• Arriving in Burien, after the amazing ride through Normandy Park, and stopping for espresso with some other “Random Nerds.”
  • Sending pics and pleas from the ride to my last few donors to push my fundraising over the top.
  • Ben, my teammate from Fred Hutch, taking a break from ice cream and blackberries, to explain how gene therapy works, as we pushed to be the last team to cross the Day 1 finish line in Tacoma.
  • Feeling like a Rock Star: Free food, SWAG galore, massages, dudes who pump your tires and lube your chain (and watch your bike), and live music. Plus, not one, but two police escorts, to help us navigate Seattle and Tacoma.
  • Fingerling potatoes (Winner, Best Snack, Alki). Still dreaming of them!
  • Crossing the finish line with Gail, Eli, Jed and Sophia high-fiving me thru the chute (Josh, having finished 30 minutes before me, was also there :-0)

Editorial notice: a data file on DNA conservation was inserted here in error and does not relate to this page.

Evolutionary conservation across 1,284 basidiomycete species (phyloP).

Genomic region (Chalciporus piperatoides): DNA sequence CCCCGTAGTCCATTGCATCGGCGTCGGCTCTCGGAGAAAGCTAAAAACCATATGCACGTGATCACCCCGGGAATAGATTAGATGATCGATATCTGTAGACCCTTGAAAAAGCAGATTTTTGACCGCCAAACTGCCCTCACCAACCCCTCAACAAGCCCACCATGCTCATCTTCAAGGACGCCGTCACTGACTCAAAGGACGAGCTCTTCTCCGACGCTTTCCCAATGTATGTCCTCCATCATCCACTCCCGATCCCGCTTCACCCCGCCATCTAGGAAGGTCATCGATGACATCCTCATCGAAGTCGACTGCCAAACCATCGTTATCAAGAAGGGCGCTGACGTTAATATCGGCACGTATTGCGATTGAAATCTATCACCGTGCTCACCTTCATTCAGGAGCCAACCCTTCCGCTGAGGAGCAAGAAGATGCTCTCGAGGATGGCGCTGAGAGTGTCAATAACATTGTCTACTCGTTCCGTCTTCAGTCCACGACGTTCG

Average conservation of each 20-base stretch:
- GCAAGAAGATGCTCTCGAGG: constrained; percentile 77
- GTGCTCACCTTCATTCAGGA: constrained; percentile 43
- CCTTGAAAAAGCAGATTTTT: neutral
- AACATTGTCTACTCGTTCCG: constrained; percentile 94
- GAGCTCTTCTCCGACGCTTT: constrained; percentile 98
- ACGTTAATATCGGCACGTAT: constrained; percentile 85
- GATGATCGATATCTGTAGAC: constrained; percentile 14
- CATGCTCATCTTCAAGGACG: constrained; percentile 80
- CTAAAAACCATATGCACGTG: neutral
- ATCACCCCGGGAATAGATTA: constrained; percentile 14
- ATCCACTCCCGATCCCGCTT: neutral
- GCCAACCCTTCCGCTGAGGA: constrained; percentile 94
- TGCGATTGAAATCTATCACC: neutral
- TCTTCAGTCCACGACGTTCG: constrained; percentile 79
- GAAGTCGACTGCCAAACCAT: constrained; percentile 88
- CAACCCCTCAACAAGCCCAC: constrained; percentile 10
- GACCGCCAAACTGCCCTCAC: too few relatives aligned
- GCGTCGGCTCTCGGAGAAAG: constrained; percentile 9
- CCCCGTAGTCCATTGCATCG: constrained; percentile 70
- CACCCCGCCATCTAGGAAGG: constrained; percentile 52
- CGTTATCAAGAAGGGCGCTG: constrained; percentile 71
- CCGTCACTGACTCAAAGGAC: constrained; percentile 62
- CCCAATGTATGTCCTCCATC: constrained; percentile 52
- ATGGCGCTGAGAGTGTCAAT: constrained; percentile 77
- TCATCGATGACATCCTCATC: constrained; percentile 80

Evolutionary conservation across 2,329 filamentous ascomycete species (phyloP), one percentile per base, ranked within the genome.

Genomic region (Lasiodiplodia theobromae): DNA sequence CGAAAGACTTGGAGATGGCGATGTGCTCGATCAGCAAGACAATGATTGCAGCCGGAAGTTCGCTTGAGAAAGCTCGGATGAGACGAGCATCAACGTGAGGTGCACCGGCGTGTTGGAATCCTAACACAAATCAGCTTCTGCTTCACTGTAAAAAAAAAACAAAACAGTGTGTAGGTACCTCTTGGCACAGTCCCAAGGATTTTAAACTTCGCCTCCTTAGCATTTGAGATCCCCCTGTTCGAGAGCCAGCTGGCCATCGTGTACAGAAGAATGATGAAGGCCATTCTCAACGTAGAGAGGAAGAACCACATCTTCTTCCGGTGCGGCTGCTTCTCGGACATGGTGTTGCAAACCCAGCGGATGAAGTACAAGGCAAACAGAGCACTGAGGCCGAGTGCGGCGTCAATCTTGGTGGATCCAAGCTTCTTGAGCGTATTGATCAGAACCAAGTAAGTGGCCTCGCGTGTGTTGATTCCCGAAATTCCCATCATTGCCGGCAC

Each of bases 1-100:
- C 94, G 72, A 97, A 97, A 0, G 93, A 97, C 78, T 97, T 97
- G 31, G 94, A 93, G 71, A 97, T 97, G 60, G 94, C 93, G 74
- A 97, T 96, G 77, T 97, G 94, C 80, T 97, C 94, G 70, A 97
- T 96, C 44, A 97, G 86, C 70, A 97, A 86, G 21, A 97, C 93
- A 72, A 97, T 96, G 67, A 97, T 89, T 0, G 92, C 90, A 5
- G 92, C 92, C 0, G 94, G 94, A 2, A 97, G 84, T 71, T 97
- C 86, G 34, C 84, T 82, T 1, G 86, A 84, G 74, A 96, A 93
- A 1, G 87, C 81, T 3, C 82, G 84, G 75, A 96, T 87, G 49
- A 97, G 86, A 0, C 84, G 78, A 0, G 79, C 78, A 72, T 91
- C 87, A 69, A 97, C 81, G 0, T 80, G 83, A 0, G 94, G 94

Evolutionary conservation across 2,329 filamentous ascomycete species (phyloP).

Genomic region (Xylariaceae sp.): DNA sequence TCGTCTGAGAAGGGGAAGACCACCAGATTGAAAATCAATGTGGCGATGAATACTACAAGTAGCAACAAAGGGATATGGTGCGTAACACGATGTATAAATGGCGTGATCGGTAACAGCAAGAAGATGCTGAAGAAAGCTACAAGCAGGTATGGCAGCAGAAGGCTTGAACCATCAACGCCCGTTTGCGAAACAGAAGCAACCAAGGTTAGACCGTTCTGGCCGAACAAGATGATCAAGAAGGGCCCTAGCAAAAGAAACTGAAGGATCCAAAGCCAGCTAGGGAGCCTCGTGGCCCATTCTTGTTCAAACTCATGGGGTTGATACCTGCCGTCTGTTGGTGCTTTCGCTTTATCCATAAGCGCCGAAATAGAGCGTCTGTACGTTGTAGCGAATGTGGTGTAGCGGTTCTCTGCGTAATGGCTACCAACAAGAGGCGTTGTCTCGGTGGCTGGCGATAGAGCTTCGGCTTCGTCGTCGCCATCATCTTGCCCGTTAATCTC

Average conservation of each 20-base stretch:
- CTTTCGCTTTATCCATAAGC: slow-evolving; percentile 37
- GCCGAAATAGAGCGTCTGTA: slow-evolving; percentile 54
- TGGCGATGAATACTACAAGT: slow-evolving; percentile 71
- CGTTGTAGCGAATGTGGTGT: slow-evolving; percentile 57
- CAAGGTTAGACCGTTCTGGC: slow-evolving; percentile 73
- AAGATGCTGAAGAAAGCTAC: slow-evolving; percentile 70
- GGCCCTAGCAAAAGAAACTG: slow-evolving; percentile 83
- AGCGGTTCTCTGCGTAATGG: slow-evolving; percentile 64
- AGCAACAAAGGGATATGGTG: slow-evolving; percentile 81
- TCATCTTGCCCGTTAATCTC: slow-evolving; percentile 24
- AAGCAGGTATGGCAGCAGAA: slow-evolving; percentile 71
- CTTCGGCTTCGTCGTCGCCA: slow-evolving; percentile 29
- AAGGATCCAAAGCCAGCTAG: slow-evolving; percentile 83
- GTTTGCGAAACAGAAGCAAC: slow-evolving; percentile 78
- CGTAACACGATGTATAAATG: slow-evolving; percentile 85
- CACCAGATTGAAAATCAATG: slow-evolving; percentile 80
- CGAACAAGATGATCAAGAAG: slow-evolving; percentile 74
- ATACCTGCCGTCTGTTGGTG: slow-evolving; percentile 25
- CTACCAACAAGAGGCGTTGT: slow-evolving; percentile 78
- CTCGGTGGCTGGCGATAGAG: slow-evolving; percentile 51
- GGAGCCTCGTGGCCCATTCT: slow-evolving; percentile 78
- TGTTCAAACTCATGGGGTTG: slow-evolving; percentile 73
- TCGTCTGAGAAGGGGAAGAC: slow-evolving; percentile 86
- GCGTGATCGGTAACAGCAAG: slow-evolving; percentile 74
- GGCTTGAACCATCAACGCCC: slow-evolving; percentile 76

About the fundraising… This year was my best yet. Thanks to two amazing sponsors, Alex Kochis of FiveBy Solutions, and Larry Engel, who provided very generous matching donations, plus 30+ fantastic donors, I was able to clear $8,500, vs. Goal 1 of $1,000, Goal 2 of $3,000, and Goal 3 of $5,000. What a Team!

I know it’s meaningful, because Fred Hutch keeps thanking me, and sending me free stuff. Now I’m not just a “Pacesetter,” but also a member of the “High Five” club!

So thank you to everyone who helped, and sent their good wishes. Josh had just a minor, low-speed crash on some wet train tracks, and probably hurt the people he fell on more than he hurt himself!